Yosemite National Park

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“… Break clear away, once in a while, and climb a mountain or spend a week in the woods. Wash your spirit clean.” – John Muir

My spirit is clean. Boy, is it ever. Yosemite bathed me in waterfall mist beneath glacier carved summits, and dried me in sunshine and wild air. I can’t stop thinking about the valleys. The trees. The mountains. The way people from all over the world gushed in many languages about the natural beauty of this park.yosemite national parkVisitors flock to Yosemite’s deep valleys and high round domes with the devotion normally reserved for pilgrimages of faith. But in a way, coming to Yosemite is just that. It’s a journey into a cathedral of canyon walls.

Even before white settlers flocked here to bask in the glory of Yosemite Valley, this place was a Holy Land to this country and her people. Surrounded by trees, steep cliffs of granite… People are reverent here. It’s a place to connect with nature; to be in the earth and not just on it.

Beneath the massive monoliths we feel truly small, and that is huge.

The park, in whole, is enormous. It covers 1,169 square miles (about the size of Rhode Island) and boasts 214 miles of paved roads, with a staggering 800 miles of trails on top of that.

While Jesse and I drove nearly all 214 miles of paved road on this map (minus the route to Hetch Hetchy) we hiked maybe 15 miles of trail, barely any of the 800. Since most of the park is wilderness only accessible by hiking trails, to really experience Yosemite, you must hike.

As for us, we were thrilled to stretch our legs after two days in the car. On our way across the Tioga Highway, we stopped near Tuolumne Meadows to hike to Dog Lake and Lembert Dome.

Lembert Dome is a walk in the park compared to climbing Half Dome (which we plan to do in the fall), but it was an exhilarating first trek into Yosemite’s wilderness. As we climbed the bare granite at the top, we could see forests and mountains in all directions, over Tuolumne Meadows and the famed Yosemite Valley in the distance.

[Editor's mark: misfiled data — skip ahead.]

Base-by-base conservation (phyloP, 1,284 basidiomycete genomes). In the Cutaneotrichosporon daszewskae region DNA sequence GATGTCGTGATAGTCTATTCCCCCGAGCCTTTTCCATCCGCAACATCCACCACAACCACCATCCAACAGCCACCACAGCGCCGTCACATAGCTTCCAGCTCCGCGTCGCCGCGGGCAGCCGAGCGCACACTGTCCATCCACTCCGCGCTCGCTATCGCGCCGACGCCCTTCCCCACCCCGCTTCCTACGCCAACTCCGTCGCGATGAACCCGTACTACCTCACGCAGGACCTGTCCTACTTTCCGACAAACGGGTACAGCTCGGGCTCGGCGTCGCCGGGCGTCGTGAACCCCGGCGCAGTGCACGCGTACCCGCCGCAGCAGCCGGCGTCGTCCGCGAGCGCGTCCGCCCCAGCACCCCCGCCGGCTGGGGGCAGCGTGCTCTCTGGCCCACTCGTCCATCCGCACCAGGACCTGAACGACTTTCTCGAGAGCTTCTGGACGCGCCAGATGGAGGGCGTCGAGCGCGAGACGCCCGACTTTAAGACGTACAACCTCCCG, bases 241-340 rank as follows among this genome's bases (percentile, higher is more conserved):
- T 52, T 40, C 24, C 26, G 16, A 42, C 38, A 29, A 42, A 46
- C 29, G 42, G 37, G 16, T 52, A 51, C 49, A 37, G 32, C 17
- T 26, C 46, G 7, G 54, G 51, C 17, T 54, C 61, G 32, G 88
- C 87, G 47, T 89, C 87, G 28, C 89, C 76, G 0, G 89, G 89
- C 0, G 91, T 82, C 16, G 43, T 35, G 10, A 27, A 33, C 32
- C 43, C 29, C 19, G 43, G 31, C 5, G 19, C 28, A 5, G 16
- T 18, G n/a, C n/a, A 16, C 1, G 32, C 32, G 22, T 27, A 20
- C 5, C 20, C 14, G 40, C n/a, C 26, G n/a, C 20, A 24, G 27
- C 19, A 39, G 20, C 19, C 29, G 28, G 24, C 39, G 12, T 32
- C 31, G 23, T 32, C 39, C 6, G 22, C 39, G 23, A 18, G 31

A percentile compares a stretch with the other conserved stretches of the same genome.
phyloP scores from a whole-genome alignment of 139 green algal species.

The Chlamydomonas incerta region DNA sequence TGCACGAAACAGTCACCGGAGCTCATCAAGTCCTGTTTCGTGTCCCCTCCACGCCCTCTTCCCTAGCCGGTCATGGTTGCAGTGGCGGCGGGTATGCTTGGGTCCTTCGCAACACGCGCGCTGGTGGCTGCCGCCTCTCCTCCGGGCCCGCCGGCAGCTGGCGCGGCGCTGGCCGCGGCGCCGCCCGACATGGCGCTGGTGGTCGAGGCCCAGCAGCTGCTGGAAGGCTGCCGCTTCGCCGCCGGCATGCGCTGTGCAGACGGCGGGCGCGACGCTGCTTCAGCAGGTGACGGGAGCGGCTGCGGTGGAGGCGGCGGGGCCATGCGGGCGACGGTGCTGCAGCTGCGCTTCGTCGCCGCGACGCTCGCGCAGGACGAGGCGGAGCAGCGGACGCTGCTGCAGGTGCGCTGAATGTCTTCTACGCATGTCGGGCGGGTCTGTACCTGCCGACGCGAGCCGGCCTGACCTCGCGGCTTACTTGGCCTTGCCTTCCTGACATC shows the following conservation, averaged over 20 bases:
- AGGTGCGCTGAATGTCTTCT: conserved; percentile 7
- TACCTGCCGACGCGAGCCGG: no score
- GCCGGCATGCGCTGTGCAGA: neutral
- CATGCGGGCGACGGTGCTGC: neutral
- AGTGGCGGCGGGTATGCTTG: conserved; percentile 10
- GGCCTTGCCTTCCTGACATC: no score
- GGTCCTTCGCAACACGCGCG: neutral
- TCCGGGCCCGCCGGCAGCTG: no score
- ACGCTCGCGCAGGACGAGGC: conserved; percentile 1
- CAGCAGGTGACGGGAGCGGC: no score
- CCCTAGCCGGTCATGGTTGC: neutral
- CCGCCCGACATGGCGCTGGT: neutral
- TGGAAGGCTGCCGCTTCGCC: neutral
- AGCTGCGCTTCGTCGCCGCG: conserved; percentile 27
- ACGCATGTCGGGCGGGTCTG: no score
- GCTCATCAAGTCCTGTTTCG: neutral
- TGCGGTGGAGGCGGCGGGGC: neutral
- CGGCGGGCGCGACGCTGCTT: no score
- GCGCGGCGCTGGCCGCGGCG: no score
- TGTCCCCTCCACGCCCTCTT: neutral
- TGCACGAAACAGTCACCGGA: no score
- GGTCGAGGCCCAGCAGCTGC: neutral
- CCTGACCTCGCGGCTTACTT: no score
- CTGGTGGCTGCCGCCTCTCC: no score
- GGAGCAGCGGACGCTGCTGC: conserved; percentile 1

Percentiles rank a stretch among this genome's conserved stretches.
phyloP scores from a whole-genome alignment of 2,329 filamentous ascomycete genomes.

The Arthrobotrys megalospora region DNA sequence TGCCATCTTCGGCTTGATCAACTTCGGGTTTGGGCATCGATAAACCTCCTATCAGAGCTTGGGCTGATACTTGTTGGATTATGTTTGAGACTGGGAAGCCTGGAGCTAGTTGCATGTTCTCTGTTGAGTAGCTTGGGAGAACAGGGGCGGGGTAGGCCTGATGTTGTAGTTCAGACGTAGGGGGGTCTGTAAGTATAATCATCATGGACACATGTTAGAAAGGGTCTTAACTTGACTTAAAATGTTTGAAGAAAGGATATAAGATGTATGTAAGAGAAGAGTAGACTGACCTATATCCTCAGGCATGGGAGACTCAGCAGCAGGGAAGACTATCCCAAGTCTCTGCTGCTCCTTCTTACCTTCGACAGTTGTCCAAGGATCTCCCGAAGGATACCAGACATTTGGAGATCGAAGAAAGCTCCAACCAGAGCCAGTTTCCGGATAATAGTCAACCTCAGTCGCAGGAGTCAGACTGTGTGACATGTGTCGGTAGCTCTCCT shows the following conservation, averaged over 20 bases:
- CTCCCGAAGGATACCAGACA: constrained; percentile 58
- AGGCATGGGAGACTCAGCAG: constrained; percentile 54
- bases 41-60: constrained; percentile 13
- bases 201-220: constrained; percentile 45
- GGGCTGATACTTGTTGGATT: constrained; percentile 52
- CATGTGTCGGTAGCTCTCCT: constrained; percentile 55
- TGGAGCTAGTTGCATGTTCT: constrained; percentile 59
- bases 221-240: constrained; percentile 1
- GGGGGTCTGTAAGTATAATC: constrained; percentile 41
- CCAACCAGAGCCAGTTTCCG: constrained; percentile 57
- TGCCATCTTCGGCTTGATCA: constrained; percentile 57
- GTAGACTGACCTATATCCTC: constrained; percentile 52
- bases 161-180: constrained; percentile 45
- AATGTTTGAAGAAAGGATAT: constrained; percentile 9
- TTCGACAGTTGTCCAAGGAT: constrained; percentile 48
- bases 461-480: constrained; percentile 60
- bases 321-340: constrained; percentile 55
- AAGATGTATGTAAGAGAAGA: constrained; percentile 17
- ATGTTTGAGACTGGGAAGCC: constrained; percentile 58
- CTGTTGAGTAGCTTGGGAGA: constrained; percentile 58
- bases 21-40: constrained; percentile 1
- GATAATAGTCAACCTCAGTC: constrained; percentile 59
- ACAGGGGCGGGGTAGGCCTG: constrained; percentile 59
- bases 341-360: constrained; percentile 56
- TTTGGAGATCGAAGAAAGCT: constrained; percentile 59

Once in the Valley itself, after driving the most gorgeous curving roadway into the deep walls, and staring in disbelief at the impossibly tall granite walls of El Capitan, Half Dome, among the other monoliths, we walked the pathways over bridges and rivers, to Yosemite Falls.

And then, our most ambitious hike on this trip, was the climb up the Mist Trail to Vernal and Nevada Falls. We made this one a loop, going up the riverside Mist Trail, to the top of Vernal Fall first…

Continuing on to the top of Nevada Fall…

Then onto the John Muir Trail to head back to the bottom of the valley.

After this exhausting day of sauntering through the woods, we camped at the Upper Pines Campground, and watched the sun set on Half Dome.

Then, before our morning departure to head to Sequoia National Park, the next stop on our road trip, we stopped at Glacier Point for incredible views of Yosemite Valley from above.

And with that, we were on our way south out of Yosemite. As we left, and in the days after, I kept thinking again and again about the monumental place we had just visited. The size of its trees, its incredulous cliffs, the misty spit of waterfalls and gushing rivers… but mostly how there is still so much left to explore.

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